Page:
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Sneaky sellers

The ‘first copy’ looks just like the original brand. The ‘second copy’ has a similar-sounding tag. Delhi’s grey market flourishes

Nike’s advertisements are inspiring. People at their fittest, running and playing, wearing the coveted sneakers. But these shoes can set you back by anywhere from Rs 10,000 to Rs 20,000 for a pair of Jordans – legendary basketball player Michael Jordan’s collaborative line with Nike.

So, what do Delhi’s young who don’t have corporate jobs or overly generous parents do? They land up at Palika Bazaar in Connaught Place or Ghaffar Market in Karol Bagh.

Enter the dungeon that is Palika Bazaar and the stale underground air mixed with piss and leather engulfs you. But before one can get somewhat disoriented and walk away, the shopkeepers lure you back, promising the best deal for the best shoes. So, you take a peek.

A ‘second copy’ of a pair of Jordans will cost you about Rs 1,500. But they’ll forcefully drop prices further as you decide to look at other stores.
Here you’ll find Adidas superstar sneakers which retail at Rs 8,000 (originals) for Rs 1,200. Or Nike Presto at 2,500. But you may miss out on the more specific niche ones, like another NBA player LeBron James’ brand, or the Air Force Ones we were after.

These markets get away with selling fakes because their products have a few distinctly different features. Take the sneakers’ tongue, which instead of Reebok may read ‘Reebu’. This gives them immunity from being slapped with a copyright infringement case. ACP Ajay Kumar, District Investigation Unit, Central District, under whose jurisdiction Palika Bazaar falls, told Patriot that this is how shop vendors get away with copying brands.

This is not to say that these shops don’t take a risk by creating a near perfect copy of the branded footwear. These are called the ‘first copies’ which the shopkeepers will happily show when you say you want a “better sneaker” or more bluntly, a twin of the Reebok and not a Reebu.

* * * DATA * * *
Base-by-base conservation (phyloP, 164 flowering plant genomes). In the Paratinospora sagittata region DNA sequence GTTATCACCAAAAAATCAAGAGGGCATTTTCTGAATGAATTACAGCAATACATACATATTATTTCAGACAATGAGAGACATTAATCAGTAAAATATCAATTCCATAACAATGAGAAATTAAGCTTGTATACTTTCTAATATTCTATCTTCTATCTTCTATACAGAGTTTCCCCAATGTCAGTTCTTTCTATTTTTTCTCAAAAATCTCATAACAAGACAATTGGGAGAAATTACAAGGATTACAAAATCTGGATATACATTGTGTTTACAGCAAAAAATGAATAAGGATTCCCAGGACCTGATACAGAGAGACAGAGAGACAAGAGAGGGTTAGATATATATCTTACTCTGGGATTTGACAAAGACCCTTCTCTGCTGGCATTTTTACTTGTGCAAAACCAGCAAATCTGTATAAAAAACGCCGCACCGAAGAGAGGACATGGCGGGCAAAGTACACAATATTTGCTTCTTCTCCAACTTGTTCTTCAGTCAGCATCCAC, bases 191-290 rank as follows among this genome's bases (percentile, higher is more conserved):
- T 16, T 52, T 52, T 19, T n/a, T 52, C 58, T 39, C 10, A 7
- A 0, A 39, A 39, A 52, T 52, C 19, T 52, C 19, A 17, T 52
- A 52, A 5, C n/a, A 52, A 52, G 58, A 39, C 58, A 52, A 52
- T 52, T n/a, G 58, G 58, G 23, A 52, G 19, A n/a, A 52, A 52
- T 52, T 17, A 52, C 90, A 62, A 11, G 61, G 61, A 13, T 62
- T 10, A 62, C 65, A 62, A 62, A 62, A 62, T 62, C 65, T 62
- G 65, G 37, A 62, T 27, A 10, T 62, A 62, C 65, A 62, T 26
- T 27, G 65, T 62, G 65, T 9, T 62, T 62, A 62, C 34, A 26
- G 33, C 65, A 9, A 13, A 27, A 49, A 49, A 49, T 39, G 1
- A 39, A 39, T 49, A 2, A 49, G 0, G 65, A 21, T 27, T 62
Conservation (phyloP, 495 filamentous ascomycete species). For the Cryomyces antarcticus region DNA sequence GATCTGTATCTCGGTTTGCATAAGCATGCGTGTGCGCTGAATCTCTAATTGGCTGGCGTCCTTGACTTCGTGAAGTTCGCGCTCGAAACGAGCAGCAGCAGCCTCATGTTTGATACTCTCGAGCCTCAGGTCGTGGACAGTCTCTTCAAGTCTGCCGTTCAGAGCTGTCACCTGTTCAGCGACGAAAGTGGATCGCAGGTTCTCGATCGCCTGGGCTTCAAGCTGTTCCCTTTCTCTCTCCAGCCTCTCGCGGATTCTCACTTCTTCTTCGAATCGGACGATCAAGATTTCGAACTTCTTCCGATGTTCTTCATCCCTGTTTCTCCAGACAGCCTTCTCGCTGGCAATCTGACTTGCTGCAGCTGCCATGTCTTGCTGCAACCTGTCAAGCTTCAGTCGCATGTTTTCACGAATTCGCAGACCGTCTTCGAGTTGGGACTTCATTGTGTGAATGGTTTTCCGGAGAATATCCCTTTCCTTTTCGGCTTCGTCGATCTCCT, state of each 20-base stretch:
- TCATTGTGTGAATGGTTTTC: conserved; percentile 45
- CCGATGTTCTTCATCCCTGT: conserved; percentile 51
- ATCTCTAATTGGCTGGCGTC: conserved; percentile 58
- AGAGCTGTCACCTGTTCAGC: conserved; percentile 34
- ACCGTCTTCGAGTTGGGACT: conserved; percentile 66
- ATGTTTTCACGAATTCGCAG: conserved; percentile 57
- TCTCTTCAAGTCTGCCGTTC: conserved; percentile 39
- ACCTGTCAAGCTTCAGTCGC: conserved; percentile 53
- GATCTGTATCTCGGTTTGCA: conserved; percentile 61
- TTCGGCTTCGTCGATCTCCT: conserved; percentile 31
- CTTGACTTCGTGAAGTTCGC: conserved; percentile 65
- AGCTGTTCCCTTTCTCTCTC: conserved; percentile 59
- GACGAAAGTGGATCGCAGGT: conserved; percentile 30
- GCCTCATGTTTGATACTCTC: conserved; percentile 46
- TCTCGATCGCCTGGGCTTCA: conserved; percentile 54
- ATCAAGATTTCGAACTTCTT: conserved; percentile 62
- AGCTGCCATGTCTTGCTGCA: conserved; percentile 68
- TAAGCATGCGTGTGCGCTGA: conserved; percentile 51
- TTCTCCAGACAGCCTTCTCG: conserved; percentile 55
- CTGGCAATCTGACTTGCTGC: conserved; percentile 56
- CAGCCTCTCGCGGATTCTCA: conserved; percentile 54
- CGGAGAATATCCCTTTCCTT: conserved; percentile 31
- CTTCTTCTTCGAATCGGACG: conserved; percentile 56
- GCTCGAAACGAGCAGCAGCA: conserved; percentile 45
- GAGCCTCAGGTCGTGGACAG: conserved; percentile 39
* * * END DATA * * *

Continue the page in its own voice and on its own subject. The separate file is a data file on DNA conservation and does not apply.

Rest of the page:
Just recently, ACP Kumar shares, they received a case of copyright infringement to do with clothing/ shoe brand. Since the matter is under investigation, he refused to divulge anything more. He did say that they were planning a couple of raids in the coming weeks.

Till now, there have been 104 cases of copyright infringement registered in Delhi (data till October 31, 2018). The figures provided by police headquarters shows 115 cases registered in 2017, lower than 159 cases of 2016.

And recently, large companies have won cases in Delhi’s courts. One is Puma and the other, Christian Louboutin’s famous Red Sole.

In the case of Puma, counterfeit products worth Rs 20 lakh were identified and sealed in Sahibabad, Uttar Pradesh, on November 3. In the case of the Louboutin, the Delhi High Court awarded punitive damages of Rs 20 lakh to the French company for infringement of the trademark ‘Red Sole’ design.

Two footwear dealers in Kamla Nagar were found copying the iconic crimson colour which never wears off, perhaps because wearers never wear their precious pair too often or walk anywhere without the red carpet underfoot.


In the suit, which proceeded ex-parte, Justice Yogesh Khanna held that the plaintiff proved that the defendants’ adoption and use of counterfeit registered trademark, trade dress and deceptively similar domain name, unequivocally amounted to infringement of the plaintiff’s registered domain name and trademark.

On the basis of the findings, the court held that the plaintiffs suffered immense loss of goodwill and reputation and hence are entitled to a grant of damages not only in terms of compensatory damages but also in the form of punitive damages.

The court noted that the trader — Ashish Bansal — despite intimation of a case being initiated against him, chose not to contest the case.

In the case of Puma, premises with shoes, clothing and accessories and the paraphernalia to make them were found. Counsel for Puma, Shashi P Ojha, approached the court seeking ex-parte injunction and ex-parte appointment of local commissioner on account of “infringement of trademark”.

On October 29, Ojha approached court saying that the company would suffer irreparable loss and injury, as the defendant was selling goods using the company’s trademark, thus causing substantial loss of business.

Additional District Judge Anil Antil agreed, issuing an order restraining the defendant from “manufacturing, supplying, selling and offering for sale counterfeit goods, including shoes/slipper and other accessories…under trademark Puma logo…or any identical deceptively similar trademark/logo.”

The court also appointed advocate Rajnish Kumar Jha as local commissioner in the case, who found that the premises in Sahibabad had “5,754 packing material labels, 876 shoes” with Puma stickers, among other goods. All the products were counted and seized. The products listed were estimated to have a market value of Rs 20-25 lakh.

In these two cases, the manufacturers and even the sellers were found out. But the sheer number of what is on sale in the capital’s busy markets is exponential. It isn’t like New York where a fake Chanel bag will have to be bought at a back ally for $100, almost as if one were buying drugs. In India, it happens out in the open in legitimate markets, with little fear of the long arm of the law reaching sellers — or even the real manufacturers.

Till the time it does, the brand-conscious customer without money to splurge knows where to buy the much desired sneakers.